Ihave fond memories of The Shipyards of Swan Hunters,i worked for an outside contracter fitting sonar domes to naval ships in the large dry dock.We had our lunch in the big canteen very day,i was only a nipper at the time and working away fropm home a month at a time and it was a welcome relief to have a hot cooked meal instead of living on takeaways.On my last trip to Swans they had just lost the contract to build the navys lataest assault ship, this must of been approx 1992, and this virtually signed the death warrant for Swans, atleast that was the opinion that i got from all the workers in the yard at the time.
I was sure that we would not be returning to Swans ,and i was right.
I still have my red Swan Hunters safety hat,and wear it at work when i need to, must be worth a few bob now.It is very sad to see the demolition pics on this sight.The sweat of so many generations of men shoulld not be forgotten,is there a plaque of some sort to remember the great days of the ship builders that were Swans.
Bigtay

ILuvNUFC said...

Thanks for the memories.

I'm sure a token plaque will be placed on the site when it is regenerated but I don't remember seeing anything like that at the moment.

Paul said...

That is a very nice collection of photos of Swan Hunters in it's final days, and as such a pretty important archive, thankyou for that.
However time moves on and there are signs of a revival of industry on the Tyne.
There is the wind turbine factory being built on the Neptune site - as photographed elswhere on this website.
And along the river a work is starting on a major offshore order which will see the Hadrian yard take on 1000 workers.
You can never keep the Tyne down for long !
And even old Swans is soon to see some new activity with oil rig recycling work being brought there.
Not quite the Supertankers and Aircraft carriers builds of the past but better than nothing !

ILuvNUFC said...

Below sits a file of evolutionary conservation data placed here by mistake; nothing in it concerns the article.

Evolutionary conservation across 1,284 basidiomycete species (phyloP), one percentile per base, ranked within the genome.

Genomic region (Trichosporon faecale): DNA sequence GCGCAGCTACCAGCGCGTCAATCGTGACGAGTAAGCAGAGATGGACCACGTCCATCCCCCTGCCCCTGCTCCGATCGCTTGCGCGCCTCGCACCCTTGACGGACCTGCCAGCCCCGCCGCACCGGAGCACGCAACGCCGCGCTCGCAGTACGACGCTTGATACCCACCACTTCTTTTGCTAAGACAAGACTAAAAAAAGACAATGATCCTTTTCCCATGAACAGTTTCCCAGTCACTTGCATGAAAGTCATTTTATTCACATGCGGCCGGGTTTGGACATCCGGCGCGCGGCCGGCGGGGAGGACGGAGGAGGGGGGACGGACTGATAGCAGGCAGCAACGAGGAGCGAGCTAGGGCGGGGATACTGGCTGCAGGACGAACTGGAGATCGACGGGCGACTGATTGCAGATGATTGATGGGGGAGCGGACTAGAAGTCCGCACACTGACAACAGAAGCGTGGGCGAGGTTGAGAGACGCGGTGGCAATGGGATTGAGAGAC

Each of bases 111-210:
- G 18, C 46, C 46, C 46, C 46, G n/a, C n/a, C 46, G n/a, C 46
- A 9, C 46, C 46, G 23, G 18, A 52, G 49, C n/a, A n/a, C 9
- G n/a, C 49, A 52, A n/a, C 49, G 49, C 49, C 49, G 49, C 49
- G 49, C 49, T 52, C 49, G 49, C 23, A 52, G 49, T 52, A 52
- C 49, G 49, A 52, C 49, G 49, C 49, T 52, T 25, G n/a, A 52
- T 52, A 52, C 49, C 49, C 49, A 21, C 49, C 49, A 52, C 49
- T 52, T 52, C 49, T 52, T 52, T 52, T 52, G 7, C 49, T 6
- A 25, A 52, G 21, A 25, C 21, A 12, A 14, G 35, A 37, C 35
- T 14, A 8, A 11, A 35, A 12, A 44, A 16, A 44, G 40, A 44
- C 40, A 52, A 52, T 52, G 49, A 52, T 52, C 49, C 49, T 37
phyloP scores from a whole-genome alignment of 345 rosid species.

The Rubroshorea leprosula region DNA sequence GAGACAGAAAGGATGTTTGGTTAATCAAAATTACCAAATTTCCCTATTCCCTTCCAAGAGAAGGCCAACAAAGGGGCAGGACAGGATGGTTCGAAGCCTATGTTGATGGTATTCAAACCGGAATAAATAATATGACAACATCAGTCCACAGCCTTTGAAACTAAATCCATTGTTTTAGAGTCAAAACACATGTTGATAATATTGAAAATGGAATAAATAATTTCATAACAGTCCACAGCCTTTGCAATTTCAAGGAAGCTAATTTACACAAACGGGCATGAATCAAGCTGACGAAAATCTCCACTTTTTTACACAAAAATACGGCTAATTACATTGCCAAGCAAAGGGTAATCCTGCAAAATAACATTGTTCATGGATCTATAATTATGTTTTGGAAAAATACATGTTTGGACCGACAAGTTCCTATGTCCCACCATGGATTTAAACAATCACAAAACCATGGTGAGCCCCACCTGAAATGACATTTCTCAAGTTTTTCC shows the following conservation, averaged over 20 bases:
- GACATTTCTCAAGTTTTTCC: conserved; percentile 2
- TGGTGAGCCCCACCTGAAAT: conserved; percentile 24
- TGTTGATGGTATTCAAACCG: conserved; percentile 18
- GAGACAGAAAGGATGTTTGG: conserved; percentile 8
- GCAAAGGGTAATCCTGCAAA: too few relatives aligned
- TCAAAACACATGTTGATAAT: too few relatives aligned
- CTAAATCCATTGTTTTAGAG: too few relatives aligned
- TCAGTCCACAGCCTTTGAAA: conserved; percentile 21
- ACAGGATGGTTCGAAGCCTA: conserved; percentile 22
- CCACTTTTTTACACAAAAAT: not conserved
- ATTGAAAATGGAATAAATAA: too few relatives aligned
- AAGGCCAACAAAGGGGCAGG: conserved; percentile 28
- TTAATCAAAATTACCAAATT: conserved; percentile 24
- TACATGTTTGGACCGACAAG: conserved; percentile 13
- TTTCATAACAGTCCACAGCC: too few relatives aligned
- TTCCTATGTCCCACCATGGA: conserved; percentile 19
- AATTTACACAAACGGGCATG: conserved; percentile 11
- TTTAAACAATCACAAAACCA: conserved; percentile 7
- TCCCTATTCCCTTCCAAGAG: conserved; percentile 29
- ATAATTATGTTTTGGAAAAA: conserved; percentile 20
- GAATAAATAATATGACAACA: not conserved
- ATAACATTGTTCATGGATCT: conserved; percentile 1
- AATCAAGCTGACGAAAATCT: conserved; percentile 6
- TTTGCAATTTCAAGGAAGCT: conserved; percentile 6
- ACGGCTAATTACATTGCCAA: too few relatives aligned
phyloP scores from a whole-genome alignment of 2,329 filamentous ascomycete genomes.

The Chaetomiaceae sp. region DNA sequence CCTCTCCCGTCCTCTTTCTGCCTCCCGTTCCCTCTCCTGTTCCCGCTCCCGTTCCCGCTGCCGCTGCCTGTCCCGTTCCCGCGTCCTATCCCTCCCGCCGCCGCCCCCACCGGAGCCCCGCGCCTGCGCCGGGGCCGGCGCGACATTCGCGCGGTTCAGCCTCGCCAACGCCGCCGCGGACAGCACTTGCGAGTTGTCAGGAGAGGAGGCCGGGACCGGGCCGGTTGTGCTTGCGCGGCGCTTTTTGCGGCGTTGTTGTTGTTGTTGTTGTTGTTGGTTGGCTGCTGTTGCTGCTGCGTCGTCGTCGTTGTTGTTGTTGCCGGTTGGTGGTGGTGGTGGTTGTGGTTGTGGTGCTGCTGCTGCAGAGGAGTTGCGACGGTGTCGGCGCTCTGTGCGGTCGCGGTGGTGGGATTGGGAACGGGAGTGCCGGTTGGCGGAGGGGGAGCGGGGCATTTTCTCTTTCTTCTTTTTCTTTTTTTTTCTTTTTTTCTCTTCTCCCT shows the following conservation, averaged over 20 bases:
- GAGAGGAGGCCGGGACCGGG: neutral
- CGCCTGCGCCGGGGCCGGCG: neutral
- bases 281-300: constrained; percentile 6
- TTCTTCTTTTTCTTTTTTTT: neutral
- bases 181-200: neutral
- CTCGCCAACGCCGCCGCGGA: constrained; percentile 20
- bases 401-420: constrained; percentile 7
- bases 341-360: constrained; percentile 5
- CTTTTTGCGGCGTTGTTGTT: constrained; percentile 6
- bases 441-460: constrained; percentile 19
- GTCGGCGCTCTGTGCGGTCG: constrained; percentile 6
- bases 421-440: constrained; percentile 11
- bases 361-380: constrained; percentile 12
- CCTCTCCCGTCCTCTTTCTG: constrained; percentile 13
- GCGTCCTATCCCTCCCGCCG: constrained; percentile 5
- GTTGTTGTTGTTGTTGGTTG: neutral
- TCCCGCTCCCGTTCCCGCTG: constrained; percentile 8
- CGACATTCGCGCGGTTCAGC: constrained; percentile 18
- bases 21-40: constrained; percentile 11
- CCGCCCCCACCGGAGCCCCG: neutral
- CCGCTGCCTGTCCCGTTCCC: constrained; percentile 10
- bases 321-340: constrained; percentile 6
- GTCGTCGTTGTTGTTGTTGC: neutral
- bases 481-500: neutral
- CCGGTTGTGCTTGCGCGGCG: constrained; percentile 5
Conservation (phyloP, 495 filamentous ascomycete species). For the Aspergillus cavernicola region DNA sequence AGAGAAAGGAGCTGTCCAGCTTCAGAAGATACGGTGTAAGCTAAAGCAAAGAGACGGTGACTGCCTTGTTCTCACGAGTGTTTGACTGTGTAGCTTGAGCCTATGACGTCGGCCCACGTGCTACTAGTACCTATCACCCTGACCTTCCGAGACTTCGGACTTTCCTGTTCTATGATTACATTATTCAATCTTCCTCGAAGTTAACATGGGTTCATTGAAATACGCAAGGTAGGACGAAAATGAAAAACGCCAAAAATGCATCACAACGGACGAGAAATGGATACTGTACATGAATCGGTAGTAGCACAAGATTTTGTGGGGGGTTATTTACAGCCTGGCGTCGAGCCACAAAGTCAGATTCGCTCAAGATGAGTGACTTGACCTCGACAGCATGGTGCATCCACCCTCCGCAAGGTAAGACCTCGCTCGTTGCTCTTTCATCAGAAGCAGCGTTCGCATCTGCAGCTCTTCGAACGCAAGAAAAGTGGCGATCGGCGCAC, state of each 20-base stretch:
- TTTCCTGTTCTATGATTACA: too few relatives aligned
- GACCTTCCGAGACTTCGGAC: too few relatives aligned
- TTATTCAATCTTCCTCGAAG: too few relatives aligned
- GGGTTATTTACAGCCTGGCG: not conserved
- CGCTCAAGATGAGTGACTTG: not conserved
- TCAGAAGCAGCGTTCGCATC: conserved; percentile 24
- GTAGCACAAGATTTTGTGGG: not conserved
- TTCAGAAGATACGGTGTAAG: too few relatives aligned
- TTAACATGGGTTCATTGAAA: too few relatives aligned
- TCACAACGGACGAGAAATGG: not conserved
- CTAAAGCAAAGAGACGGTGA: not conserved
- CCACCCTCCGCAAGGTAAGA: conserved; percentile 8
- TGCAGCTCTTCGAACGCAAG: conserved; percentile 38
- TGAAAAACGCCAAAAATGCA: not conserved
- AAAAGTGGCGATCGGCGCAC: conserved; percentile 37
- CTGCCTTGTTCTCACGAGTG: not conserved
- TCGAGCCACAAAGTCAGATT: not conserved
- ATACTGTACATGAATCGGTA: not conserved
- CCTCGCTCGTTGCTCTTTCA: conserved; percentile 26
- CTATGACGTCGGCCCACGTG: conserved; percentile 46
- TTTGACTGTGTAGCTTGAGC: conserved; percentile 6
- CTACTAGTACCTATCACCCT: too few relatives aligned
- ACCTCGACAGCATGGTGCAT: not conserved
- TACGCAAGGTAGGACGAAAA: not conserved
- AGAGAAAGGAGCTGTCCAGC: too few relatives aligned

Thanks.

It's great to see the old sites coming back to life again.

Arthur Reed said...

Hi I was born in Hunter st 1941 have been in Austraila since 1962 visited wallsend sept 2011 very sad that ther was nothing left to see of the old street in fact it has all changed all my memories of the area have gone it seems that it was never there but of those that lived there how can we forget the mad rush of men running up Swans bank at 5.15 pm I well rember it as I used to stsnd there selling the evening chronicle for a penny happney great memories thank you for your great site these are the thing that keep ex pats going thanks again Arthur Reed in Whyalla sth Australia

ILuvNUFC said...

Thanks. Did you also see this page RMS Mauretania at Swan Hunters?

Samson ( Electrain ) said...

Hi Samson, It was a grate place in its day, a lot of good men and their families worked at Swans and other yards on the Tyne, Lots of ships big and small, its hard to think its gone, good luck to all who worked there.

Andy Crossland said...

Hello all,

I am trying to get the lyrics of "Taking on men" by Jez Lowe. Great song... about the shipyards.

about 40 seconds in he sings about "from ???swan shouts??? to Neptune". Neptune I think is Neptune yard but for the life of me I cannot place the first word. Does anyone have a clue?

Can be listened to here https://www.youtube.com/watch?v=hByIrvn1zMs

Thank you in advance!

Anonymous said...

I served my time at Swans during the supertanker era,sad to see it gone.Went back during the Solitaire period,it was sad to see it mostly mothballed then.

Haven't been back to geordieland for around 20 yrs now as I have lived in Australia for the last 36 yrs.

Must be due a visit to home for a bottle of broon